“The Appellant and the 3rd Respondent in this appeal were all claiming title to the subject property to wit: Right of Occupancy No. GM/14660 on plot E-43 on GDP/4 Layout situate at the City Center behind Federal Medical Center, Gombe. Both parties were claiming title to the land in dispute relying on the allocation made to them by the 1st and 2nd Respondents. Their title is therefore from the same source. The law in such a situation is settled, which is that, when the equities are equal the first in time will prevail and consequently be awarded title to the land. See Achilihu vs Anyatonwu (2013) 12 NWLR (pt 1368) 256.”

— E. Tobi, JCA. Umar Ibrahim v Nasiru Danladi Mu’azu & 2 Ors. (2022) – CA/G/317/2019

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PAYMENT OF PURCHASE PRICE DOES NOT VEST EQUITABLE TITLE

As stated earlier, payment of purchase price alone does not vest equitable title of property and the best that the payment of purchase price can do is to entitle the purchaser to a claim for specific performance of the contract of sale.

– Abiru, JCA. Okoli v. Gaya (2014)

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IMPROPER SALE DOES NOT VITIATE TITLE OF SUBSEQUENT PURCHASER

I need to stress here that a mortgagee’s power of sale becomes exercisable if it has arisen and once it has so arisen, the title of the subsequent purchaser will not be affected by its improper or irregular exercise and the sale will be regarded valid. See MAJEKODUNMI & ORS V. CO-OP BANK LTD (1997) 10 NWLR (prt. 524) 198. But, in exercising the power of sale, a mortgagee is under duty to take reasonable care to obtain the true value of the property. See TEMCO ENG. & CO LTD V. S.B.N. LTD (1995) 5 NWLR (prt. 397) 607. However, a mortgagee will not be restrained on the exercise of his power of sale merely because the mortgagor objects to the manner in which the sale is being arranged or because the mortgagor has commenced a redemption action in Court, but he (mortgagee) will be restrained if the mortgagor pays the amount claimed by the mortgagee into Court.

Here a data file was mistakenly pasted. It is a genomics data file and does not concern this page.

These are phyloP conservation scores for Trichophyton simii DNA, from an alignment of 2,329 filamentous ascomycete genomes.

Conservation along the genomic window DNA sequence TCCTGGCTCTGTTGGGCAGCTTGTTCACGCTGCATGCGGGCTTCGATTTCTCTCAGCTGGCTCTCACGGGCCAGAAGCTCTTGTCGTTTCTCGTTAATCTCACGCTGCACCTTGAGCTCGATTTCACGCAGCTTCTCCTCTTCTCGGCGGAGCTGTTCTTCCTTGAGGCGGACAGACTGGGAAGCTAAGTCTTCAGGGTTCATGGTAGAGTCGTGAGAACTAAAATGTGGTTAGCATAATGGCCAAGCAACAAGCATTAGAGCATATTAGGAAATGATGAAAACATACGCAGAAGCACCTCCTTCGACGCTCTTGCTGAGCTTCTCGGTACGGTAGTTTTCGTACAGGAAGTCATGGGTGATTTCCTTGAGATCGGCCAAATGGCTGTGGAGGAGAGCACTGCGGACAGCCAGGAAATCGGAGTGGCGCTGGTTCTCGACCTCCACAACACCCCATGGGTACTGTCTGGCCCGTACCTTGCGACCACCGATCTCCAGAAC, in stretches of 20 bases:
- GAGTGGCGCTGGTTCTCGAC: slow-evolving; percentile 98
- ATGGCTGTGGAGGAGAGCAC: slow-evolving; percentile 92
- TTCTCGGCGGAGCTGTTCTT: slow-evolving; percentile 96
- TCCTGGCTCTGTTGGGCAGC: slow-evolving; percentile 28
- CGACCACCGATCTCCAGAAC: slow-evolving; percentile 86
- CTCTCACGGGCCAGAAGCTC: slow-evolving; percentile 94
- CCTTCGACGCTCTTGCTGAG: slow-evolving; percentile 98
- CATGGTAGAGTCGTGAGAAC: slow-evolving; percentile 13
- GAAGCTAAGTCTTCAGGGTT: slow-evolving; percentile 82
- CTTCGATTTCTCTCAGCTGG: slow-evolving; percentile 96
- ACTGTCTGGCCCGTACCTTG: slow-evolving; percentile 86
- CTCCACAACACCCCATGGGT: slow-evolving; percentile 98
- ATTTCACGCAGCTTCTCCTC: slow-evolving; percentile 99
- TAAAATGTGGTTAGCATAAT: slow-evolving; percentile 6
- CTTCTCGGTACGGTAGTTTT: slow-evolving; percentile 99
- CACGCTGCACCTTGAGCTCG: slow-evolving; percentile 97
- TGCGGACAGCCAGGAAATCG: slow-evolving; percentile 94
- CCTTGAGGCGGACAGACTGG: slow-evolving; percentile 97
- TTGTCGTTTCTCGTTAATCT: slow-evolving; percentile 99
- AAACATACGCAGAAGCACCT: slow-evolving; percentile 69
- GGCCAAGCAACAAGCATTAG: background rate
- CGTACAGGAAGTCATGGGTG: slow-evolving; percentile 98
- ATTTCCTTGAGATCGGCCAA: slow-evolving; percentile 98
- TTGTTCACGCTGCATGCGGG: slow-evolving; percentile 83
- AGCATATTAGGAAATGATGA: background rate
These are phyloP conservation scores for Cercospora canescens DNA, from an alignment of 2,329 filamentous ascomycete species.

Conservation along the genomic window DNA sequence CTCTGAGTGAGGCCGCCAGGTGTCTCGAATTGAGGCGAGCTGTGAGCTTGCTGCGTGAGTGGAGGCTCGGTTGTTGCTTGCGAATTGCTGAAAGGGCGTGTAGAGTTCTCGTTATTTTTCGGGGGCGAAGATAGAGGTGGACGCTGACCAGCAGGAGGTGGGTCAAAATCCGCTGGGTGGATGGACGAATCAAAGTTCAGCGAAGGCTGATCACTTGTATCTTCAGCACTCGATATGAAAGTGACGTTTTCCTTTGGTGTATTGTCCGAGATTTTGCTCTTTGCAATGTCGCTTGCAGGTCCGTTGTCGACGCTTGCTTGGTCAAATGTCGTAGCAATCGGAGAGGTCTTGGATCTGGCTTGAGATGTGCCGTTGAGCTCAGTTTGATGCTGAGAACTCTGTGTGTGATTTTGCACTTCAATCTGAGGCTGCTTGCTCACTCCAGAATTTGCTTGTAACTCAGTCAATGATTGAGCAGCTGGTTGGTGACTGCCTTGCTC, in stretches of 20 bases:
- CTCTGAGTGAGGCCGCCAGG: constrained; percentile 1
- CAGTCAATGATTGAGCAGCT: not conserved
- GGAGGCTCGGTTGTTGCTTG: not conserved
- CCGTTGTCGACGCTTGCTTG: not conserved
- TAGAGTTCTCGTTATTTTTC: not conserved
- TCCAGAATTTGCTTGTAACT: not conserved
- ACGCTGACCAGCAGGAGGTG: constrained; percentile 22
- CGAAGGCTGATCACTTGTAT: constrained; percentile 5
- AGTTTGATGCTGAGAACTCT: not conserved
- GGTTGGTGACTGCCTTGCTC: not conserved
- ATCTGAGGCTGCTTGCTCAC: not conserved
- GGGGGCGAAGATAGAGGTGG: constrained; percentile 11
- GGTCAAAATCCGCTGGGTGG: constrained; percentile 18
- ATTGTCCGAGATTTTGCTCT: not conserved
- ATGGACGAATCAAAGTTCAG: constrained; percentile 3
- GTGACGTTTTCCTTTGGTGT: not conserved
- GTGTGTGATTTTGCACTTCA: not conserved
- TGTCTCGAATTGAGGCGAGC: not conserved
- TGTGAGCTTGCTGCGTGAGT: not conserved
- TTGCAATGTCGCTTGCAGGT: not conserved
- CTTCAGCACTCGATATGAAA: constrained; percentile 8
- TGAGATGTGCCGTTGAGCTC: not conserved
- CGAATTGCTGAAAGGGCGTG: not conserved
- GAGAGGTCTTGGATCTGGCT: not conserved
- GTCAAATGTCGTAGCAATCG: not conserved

— M.L. Shuaibu, JCA. FBN v Benlion (2021) – CA/C/31/2016

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FIVE METHODS OF PROVING TITLE TO LAND

It is now well settled law that in a claim for declaration of title to land, a party claiming title to land must do so by proving with credible evidence one or more of the five methods of proving title to land, namely: A. Evidence of traditional history of title; B. Production of genuine and valid documents of title; C. Acts of Ownership numerous enough; D. Acts of possession over a long period of time and E. Act of possession of adjacent land long enough to make it probable that the owner of the adjacent land is also the owner of the land in dispute. The 1st Appellant and the 1st Respondent, thus had open to them one or more of the above five methods to prove their title to the land in dispute and the law is that proof of any of these methods by credible evidence would be sufficient to ground an action for declaration of title to land.

— B.A. Georgewill, JCA. Anyi & Ors. v. Akande & Ors. (2017) – CA/L/334/2014